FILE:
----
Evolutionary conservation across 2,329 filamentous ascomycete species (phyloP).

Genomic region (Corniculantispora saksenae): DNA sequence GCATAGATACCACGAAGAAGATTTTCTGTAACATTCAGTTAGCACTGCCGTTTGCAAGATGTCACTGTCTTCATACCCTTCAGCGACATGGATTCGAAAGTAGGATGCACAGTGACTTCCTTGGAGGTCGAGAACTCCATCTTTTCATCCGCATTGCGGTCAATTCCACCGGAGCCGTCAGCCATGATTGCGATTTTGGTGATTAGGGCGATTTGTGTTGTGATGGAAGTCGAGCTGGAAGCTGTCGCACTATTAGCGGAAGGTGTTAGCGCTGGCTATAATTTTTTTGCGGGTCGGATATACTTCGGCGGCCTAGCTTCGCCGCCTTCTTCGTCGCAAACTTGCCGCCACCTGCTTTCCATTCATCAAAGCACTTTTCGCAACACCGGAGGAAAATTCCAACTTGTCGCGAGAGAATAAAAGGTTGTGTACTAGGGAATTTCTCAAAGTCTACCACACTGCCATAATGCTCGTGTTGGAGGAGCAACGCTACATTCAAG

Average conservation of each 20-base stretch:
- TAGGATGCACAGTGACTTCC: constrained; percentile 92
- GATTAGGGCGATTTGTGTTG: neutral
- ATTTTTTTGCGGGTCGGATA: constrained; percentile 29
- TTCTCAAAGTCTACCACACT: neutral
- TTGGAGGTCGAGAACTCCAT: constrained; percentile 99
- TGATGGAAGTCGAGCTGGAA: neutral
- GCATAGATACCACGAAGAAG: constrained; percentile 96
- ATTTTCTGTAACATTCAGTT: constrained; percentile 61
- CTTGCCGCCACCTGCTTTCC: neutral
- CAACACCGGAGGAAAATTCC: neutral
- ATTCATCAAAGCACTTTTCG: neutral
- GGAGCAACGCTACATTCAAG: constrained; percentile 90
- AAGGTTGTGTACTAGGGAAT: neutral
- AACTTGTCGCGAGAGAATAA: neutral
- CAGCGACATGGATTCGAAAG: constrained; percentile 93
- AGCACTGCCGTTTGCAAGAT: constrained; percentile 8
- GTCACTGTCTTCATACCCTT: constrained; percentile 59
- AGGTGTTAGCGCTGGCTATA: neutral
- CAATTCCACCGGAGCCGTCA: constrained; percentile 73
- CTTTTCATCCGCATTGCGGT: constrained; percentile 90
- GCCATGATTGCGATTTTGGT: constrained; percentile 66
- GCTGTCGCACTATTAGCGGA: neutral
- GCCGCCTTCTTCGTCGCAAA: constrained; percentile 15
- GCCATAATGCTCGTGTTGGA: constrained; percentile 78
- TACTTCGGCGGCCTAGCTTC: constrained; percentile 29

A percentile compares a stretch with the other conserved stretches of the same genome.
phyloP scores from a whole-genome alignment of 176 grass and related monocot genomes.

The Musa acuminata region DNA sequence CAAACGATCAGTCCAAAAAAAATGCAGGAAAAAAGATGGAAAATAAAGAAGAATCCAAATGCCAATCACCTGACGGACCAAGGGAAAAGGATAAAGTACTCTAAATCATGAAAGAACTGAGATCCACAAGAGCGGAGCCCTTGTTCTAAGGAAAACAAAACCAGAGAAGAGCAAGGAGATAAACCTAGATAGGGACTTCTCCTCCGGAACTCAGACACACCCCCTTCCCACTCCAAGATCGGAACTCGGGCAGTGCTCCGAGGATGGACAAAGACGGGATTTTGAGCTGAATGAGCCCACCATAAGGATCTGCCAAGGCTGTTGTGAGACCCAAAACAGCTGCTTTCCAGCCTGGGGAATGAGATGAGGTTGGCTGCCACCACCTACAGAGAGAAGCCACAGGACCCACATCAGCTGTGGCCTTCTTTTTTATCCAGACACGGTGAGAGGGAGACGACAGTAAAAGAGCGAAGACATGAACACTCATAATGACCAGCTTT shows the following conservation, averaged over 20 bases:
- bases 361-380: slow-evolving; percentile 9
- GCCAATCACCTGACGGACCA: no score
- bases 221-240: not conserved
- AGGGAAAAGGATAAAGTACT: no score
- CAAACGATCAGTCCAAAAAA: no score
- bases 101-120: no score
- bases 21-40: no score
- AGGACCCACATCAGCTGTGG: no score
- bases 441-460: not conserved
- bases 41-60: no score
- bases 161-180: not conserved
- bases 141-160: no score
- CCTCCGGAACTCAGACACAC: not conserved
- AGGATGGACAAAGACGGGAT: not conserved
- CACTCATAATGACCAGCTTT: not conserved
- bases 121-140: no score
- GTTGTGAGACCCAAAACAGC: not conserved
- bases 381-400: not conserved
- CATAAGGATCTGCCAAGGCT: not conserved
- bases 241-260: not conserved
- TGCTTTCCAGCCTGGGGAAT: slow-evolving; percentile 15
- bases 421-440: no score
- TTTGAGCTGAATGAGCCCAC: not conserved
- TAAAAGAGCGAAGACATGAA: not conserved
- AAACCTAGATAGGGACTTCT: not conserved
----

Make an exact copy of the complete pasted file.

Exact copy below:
Evolutionary conservation across 2,329 filamentous ascomycete species (phyloP).

Genomic region (Corniculantispora saksenae): DNA sequence GCATAGATACCACGAAGAAGATTTTCTGTAACATTCAGTTAGCACTGCCGTTTGCAAGATGTCACTGTCTTCATACCCTTCAGCGACATGGATTCGAAAGTAGGATGCACAGTGACTTCCTTGGAGGTCGAGAACTCCATCTTTTCATCCGCATTGCGGTCAATTCCACCGGAGCCGTCAGCCATGATTGCGATTTTGGTGATTAGGGCGATTTGTGTTGTGATGGAAGTCGAGCTGGAAGCTGTCGCACTATTAGCGGAAGGTGTTAGCGCTGGCTATAATTTTTTTGCGGGTCGGATATACTTCGGCGGCCTAGCTTCGCCGCCTTCTTCGTCGCAAACTTGCCGCCACCTGCTTTCCATTCATCAAAGCACTTTTCGCAACACCGGAGGAAAATTCCAACTTGTCGCGAGAGAATAAAAGGTTGTGTACTAGGGAATTTCTCAAAGTCTACCACACTGCCATAATGCTCGTGTTGGAGGAGCAACGCTACATTCAAG

Average conservation of each 20-base stretch:
- TAGGATGCACAGTGACTTCC: constrained; percentile 92
- GATTAGGGCGATTTGTGTTG: neutral
- ATTTTTTTGCGGGTCGGATA: constrained; percentile 29
- TTCTCAAAGTCTACCACACT: neutral
- TTGGAGGTCGAGAACTCCAT: constrained; percentile 99
- TGATGGAAGTCGAGCTGGAA: neutral
- GCATAGATACCACGAAGAAG: constrained; percentile 96
- ATTTTCTGTAACATTCAGTT: constrained; percentile 61
- CTTGCCGCCACCTGCTTTCC: neutral
- CAACACCGGAGGAAAATTCC: neutral
- ATTCATCAAAGCACTTTTCG: neutral
- GGAGCAACGCTACATTCAAG: constrained; percentile 90
- AAGGTTGTGTACTAGGGAAT: neutral
- AACTTGTCGCGAGAGAATAA: neutral
- CAGCGACATGGATTCGAAAG: constrained; percentile 93
- AGCACTGCCGTTTGCAAGAT: constrained; percentile 8
- GTCACTGTCTTCATACCCTT: constrained; percentile 59
- AGGTGTTAGCGCTGGCTATA: neutral
- CAATTCCACCGGAGCCGTCA: constrained; percentile 73
- CTTTTCATCCGCATTGCGGT: constrained; percentile 90
- GCCATGATTGCGATTTTGGT: constrained; percentile 66
- GCTGTCGCACTATTAGCGGA: neutral
- GCCGCCTTCTTCGTCGCAAA: constrained; percentile 15
- GCCATAATGCTCGTGTTGGA: constrained; percentile 78
- TACTTCGGCGGCCTAGCTTC: constrained; percentile 29

A percentile compares a stretch with the other conserved stretches of the same genome.
phyloP scores from a whole-genome alignment of 176 grass and related monocot genomes.

The Musa acuminata region DNA sequence CAAACGATCAGTCCAAAAAAAATGCAGGAAAAAAGATGGAAAATAAAGAAGAATCCAAATGCCAATCACCTGACGGACCAAGGGAAAAGGATAAAGTACTCTAAATCATGAAAGAACTGAGATCCACAAGAGCGGAGCCCTTGTTCTAAGGAAAACAAAACCAGAGAAGAGCAAGGAGATAAACCTAGATAGGGACTTCTCCTCCGGAACTCAGACACACCCCCTTCCCACTCCAAGATCGGAACTCGGGCAGTGCTCCGAGGATGGACAAAGACGGGATTTTGAGCTGAATGAGCCCACCATAAGGATCTGCCAAGGCTGTTGTGAGACCCAAAACAGCTGCTTTCCAGCCTGGGGAATGAGATGAGGTTGGCTGCCACCACCTACAGAGAGAAGCCACAGGACCCACATCAGCTGTGGCCTTCTTTTTTATCCAGACACGGTGAGAGGGAGACGACAGTAAAAGAGCGAAGACATGAACACTCATAATGACCAGCTTT shows the following conservation, averaged over 20 bases:
- bases 361-380: slow-evolving; percentile 9
- GCCAATCACCTGACGGACCA: no score
- bases 221-240: not conserved
- AGGGAAAAGGATAAAGTACT: no score
- CAAACGATCAGTCCAAAAAA: no score
- bases 101-120: no score
- bases 21-40: no score
- AGGACCCACATCAGCTGTGG: no score
- bases 441-460: not conserved
- bases 41-60: no score
- bases 161-180: not conserved
- bases 141-160: no score
- CCTCCGGAACTCAGACACAC: not conserved
- AGGATGGACAAAGACGGGAT: not conserved
- CACTCATAATGACCAGCTTT: not conserved
- bases 121-140: no score
- GTTGTGAGACCCAAAACAGC: not conserved
- bases 381-400: not conserved
- CATAAGGATCTGCCAAGGCT: not conserved
- bases 241-260: not conserved
- TGCTTTCCAGCCTGGGGAAT: slow-evolving; percentile 15
- bases 421-440: no score
- TTTGAGCTGAATGAGCCCAC: not conserved
- TAAAAGAGCGAAGACATGAA: not conserved
- AAACCTAGATAGGGACTTCT: not conserved